At least one protester was arrested July 4 outside the Border Patrol station in Murrieta, as tensions rose among immigration protesters.
Three other people were arrested, including a woman who allegedly jumped on a police officer, according to ABC 7.
The protester was seen calmly walking toward a police squad car while demonstrations both opposing and supporting the federal government's immigration policies lined a rural road and shouted at each other.
The protester, Larry Spencer, 54, of Hemet, was arrested on a misdemeanor violation of disobeying a lawful order of a police officer. He was brought to the Murrieta police station, where he was cited and released, according to Murrieta police Capt. Dennis Vrooman.
Spencer allegedly refusal to stay behind a designated line for protesters. His arrest was the only one to occur during the tense standoff, according to Vrooman. The number of protesters appeared to have dwindled as the day progressed.
There was a report of one person being treated for heat exhaustion. There was another about additional arrests having occurred, but the information was not confirmed, according to KCAL9.
"It's a free speech issue, and I don't cede that too easily," Spencer told CBS2. "I am not going anywhere."
Police officers created a barrier with yellow police tape in between immigration protesters and supporters by midday.
The demonstrators were kept under the watchful eye of police and federal agents as the effort to keep 140 immigrants who were expected to arrive on a bus from entering the Border Patrol processing center continued throughout the day.
"The Border Patrol assisted us," the police captain said.
As a line of Murrieta police cars lined Madison Avenue near the processing center, officers told an angry phalanx of demonstrators through a bull horn to keep things peaceful during their wait for the bus.
Immigrant advocates faced off with anti-immigrant protesters while a group of Aztec dancers played drums in the background and performed.
The figure of a man made of tape sporting a white T-shirt saying "I love immigrants" was propped on the shoulders of one pro-immigrant protester while other demonstrators chanted slogans for undocumented immigrant to go back home.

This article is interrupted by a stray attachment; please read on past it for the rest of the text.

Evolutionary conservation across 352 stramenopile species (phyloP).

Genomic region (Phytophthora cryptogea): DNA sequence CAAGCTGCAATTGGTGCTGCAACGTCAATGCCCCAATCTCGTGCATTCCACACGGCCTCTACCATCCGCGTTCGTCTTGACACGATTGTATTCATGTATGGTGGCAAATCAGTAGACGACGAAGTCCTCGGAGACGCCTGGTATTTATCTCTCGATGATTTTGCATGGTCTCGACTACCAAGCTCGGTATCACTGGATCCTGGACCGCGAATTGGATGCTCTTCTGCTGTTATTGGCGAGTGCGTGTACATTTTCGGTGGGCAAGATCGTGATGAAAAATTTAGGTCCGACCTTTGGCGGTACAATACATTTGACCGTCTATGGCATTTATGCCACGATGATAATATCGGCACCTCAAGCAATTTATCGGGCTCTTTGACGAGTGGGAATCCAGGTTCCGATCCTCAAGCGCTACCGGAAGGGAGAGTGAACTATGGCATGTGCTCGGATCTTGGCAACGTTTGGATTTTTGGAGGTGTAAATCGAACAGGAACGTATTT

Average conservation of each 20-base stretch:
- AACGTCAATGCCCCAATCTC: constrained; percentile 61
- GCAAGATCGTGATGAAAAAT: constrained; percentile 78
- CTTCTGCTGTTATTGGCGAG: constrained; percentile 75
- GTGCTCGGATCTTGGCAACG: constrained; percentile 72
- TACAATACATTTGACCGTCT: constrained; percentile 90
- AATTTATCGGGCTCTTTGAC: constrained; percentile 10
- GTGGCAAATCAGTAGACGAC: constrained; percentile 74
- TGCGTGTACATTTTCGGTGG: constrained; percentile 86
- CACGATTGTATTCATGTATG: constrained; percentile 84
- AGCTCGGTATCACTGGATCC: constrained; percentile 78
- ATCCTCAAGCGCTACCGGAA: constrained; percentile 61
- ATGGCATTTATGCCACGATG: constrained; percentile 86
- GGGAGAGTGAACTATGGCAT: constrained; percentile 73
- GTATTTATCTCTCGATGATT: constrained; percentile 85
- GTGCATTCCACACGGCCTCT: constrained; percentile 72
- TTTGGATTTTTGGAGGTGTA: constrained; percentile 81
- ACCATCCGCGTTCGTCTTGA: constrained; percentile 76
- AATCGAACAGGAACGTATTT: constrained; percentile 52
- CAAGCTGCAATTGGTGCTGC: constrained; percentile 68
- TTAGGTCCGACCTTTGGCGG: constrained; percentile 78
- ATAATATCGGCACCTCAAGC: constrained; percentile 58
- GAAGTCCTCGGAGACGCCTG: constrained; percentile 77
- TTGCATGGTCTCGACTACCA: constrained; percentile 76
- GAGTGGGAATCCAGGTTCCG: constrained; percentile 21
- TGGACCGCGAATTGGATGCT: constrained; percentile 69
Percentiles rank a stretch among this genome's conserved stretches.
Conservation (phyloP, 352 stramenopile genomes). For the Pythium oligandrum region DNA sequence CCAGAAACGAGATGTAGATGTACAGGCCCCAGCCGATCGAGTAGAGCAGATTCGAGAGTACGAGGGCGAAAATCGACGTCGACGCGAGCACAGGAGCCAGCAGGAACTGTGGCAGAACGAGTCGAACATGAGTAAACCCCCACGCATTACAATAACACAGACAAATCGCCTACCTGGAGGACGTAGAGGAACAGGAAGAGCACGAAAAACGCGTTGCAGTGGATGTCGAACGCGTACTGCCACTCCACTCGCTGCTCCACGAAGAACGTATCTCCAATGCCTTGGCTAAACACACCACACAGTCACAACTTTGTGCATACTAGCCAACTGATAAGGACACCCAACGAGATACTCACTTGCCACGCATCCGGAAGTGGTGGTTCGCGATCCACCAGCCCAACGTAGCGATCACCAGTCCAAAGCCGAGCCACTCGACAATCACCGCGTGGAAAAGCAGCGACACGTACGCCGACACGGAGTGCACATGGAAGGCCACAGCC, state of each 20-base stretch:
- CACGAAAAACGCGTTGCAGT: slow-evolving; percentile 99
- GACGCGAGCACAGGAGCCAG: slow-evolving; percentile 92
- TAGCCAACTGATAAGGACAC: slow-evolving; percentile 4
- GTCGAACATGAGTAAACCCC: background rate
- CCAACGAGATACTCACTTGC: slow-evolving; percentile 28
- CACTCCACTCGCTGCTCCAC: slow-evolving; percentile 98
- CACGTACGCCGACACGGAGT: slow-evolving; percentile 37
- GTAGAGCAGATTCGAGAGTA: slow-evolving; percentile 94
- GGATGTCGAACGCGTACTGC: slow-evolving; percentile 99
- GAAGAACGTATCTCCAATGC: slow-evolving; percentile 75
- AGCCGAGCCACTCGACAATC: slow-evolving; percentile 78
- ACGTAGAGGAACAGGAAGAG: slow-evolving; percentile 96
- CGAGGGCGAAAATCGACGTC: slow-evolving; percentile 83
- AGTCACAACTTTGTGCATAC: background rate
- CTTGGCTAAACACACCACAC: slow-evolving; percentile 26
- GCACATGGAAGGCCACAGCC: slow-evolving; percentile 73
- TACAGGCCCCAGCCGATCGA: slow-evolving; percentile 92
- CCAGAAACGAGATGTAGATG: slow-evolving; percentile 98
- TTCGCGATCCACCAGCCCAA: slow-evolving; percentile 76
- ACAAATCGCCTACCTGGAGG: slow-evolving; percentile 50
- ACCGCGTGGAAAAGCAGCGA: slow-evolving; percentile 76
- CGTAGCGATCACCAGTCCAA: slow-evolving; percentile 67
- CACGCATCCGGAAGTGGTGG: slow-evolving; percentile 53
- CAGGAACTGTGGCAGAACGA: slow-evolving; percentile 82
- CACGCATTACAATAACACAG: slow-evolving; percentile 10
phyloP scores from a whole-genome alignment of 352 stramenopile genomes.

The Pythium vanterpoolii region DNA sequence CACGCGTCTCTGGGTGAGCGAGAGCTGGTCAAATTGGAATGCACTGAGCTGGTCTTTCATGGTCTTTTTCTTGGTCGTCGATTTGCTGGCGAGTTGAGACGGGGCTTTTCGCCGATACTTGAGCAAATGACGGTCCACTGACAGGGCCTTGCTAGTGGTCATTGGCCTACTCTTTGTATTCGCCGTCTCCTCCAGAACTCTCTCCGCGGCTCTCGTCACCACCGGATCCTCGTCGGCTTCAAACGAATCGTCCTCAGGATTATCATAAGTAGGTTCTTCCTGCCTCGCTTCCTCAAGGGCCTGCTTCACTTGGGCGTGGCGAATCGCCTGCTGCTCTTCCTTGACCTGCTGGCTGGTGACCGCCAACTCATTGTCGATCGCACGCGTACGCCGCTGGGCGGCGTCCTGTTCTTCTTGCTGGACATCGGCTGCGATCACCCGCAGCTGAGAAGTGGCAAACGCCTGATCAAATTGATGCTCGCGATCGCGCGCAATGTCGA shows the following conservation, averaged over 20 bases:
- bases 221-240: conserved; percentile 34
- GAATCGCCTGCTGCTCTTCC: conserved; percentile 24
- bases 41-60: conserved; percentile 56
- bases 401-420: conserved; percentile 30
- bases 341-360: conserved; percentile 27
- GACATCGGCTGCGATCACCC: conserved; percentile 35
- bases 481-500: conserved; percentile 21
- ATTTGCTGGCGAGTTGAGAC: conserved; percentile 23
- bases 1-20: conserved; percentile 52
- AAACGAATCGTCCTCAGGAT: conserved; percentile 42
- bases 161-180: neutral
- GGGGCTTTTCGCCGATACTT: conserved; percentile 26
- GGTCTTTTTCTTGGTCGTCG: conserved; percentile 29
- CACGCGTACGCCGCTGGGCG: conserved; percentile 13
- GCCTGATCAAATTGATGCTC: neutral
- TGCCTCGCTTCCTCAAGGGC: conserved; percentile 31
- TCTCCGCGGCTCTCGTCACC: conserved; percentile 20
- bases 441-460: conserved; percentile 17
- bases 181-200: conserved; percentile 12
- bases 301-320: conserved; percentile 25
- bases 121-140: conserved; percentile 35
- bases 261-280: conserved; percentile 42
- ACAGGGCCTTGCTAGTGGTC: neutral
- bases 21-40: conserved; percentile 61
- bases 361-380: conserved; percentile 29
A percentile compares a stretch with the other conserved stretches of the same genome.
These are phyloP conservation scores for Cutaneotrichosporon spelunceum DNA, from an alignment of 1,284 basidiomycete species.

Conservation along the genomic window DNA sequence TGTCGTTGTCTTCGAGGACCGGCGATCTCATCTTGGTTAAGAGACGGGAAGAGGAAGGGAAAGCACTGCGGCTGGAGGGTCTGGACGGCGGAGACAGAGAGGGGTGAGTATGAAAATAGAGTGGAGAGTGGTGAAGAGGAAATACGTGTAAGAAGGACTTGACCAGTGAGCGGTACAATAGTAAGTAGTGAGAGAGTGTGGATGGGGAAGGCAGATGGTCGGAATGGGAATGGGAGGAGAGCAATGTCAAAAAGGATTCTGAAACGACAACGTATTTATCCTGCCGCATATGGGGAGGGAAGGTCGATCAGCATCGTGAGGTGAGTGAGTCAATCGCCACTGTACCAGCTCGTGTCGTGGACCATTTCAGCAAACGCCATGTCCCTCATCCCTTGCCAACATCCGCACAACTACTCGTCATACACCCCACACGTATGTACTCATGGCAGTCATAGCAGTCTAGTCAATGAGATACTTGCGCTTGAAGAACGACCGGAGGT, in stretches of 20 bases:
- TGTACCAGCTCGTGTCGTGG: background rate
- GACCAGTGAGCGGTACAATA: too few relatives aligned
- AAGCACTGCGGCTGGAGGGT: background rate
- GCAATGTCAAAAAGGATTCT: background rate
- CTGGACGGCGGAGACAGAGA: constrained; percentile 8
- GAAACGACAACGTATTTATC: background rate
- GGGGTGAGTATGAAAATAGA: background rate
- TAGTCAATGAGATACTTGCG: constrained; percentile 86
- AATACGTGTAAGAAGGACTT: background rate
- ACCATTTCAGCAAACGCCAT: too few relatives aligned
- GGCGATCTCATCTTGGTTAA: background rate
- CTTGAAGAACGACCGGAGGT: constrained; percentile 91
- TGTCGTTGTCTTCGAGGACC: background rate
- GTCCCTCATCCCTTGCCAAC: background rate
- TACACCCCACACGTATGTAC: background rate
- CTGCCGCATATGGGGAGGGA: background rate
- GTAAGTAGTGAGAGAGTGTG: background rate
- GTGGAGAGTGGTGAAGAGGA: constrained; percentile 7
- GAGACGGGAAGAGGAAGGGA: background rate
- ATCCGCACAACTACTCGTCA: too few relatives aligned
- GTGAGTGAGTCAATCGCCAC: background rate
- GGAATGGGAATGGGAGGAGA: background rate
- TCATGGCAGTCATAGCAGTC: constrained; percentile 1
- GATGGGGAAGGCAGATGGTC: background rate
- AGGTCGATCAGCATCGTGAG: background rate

One resident, Nevada Gutierrez, tweeted that she lives in a nearby community and reported that the "tension is palpable from here."
An immigrant advocate, Luis Nolasco, of San Bernardino, told City News Service that the gathering of more than 100 demonstrators was highlighted by chants and shouting.
"People need to remember that the ongoing immigration issue is also a "humanitarian one," Nolasco said.
"It's a refugee crisis," he added.
Both the mayor and city manager of Murrieta have said the Tuesday blockade of three buses by relocation opponents has given the city a "black eye," an image that does not reflect the "compassionate and caring" nature of the city.
"We have been challenged, and in some ways we fell down in the face of the challenge" presented by protesters who succeeded in blocking three buses from arriving at the Murrieta Border Patrol station, City Manager Rick Dudley wrote in an open letter posted Thursday night.
Since the protest, long sections of rural roadways near the Border Patrol station have been marked "no parking," and both sides of the issue have been given assembly areas. But law enforcement officials have said a repeat of Tuesday's blockade of the buses, presumably carrying women and children will not be allowed.
The gate to the Border Patrol station was protected by several dozen police Friday, as 140 women and children from Central America were rumored to be heading from San Diego to the Murrieta station. There, they were to be processed and in many cases, released to travel.
On Monday, Murrieta mayor Alan Long appeared on national television and encouraged residents to protest the use of the federal facility in Murrieta.
But Long told City News Service Friday that immigration reform needs to take place on the federal level, and not in the streets.
The unresolved issue over immigration must be "where we should focus our attention to," Long said.
- Murrieta-Bound Migrants Now in San Diego After Protesters Block Path; Some Kids Reportedly Hospitalized
- UPDATED: Undocumented Immigrants Arrive in Murrieta to Protesters Blocking Border Patrol Entrance
- Illegal Immigrants to Begin Arriving in Murrieta Tuesday
- Murrieta: City Announces Opposition to Illegal Immigrants' Arrival in Town
— City News Service.